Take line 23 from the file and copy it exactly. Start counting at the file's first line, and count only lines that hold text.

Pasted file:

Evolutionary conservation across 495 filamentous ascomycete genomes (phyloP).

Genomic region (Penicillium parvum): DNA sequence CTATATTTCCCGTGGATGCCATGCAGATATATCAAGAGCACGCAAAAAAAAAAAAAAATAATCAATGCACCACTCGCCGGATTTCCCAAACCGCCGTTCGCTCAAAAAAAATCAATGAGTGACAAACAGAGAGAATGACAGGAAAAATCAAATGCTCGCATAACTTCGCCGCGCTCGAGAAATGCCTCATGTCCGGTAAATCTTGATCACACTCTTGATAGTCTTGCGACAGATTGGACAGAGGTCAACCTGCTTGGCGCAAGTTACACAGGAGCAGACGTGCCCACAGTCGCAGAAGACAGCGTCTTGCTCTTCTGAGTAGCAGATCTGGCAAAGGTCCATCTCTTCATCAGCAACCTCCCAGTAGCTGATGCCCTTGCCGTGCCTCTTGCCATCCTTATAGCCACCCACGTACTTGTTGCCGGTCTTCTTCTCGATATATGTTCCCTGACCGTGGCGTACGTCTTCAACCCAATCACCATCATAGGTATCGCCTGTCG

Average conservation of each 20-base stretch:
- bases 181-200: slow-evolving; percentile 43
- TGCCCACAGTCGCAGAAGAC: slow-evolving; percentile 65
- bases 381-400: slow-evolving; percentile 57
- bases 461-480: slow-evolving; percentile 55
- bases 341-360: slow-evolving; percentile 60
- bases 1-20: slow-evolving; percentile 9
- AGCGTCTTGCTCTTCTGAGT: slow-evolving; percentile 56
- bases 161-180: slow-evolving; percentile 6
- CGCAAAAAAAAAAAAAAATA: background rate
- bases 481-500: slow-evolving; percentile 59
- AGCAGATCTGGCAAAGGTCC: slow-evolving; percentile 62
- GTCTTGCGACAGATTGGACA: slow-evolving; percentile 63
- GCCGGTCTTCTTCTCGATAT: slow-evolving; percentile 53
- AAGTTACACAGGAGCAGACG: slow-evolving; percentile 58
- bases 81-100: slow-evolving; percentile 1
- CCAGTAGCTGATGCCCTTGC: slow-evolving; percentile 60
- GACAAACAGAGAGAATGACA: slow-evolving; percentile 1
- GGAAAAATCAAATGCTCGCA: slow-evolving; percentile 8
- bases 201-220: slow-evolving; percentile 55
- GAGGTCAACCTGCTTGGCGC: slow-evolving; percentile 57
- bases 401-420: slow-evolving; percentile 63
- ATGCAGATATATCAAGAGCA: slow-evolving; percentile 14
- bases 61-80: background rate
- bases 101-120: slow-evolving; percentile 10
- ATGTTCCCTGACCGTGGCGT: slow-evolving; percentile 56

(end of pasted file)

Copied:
- GAGGTCAACCTGCTTGGCGC: slow-evolving; percentile 57